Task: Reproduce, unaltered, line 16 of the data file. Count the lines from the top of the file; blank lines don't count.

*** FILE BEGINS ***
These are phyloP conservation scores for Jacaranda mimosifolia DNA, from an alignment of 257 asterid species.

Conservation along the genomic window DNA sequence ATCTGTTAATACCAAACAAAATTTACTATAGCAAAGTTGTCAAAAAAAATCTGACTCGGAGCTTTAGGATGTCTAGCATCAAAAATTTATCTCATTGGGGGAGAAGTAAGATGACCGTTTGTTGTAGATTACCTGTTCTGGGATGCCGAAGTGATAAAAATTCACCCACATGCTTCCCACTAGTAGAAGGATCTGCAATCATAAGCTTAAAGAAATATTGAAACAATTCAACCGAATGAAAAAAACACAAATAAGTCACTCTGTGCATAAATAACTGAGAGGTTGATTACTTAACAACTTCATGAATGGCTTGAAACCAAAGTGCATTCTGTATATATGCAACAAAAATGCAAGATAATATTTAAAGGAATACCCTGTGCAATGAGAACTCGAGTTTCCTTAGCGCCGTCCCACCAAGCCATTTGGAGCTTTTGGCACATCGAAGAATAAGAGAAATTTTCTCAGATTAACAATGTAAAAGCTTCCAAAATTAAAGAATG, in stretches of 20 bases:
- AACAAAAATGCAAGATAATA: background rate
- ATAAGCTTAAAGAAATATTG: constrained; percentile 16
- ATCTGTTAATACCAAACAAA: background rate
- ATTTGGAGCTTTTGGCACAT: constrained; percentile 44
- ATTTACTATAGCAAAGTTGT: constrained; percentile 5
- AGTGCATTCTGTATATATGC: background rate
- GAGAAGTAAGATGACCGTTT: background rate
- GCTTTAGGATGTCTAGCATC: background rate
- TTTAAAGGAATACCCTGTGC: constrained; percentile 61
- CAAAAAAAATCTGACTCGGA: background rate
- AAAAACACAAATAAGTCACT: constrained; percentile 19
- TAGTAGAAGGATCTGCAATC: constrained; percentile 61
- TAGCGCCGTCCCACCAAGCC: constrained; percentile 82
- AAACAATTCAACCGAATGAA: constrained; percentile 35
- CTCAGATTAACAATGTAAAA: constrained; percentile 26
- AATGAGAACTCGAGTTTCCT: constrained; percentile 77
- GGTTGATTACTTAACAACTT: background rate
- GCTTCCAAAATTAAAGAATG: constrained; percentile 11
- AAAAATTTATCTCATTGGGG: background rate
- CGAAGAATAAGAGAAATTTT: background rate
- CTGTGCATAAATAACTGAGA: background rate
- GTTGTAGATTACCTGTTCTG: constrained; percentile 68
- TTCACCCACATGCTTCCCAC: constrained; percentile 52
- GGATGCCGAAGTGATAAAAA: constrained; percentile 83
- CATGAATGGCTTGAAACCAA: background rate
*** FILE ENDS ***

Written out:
- AAACAATTCAACCGAATGAA: constrained; percentile 35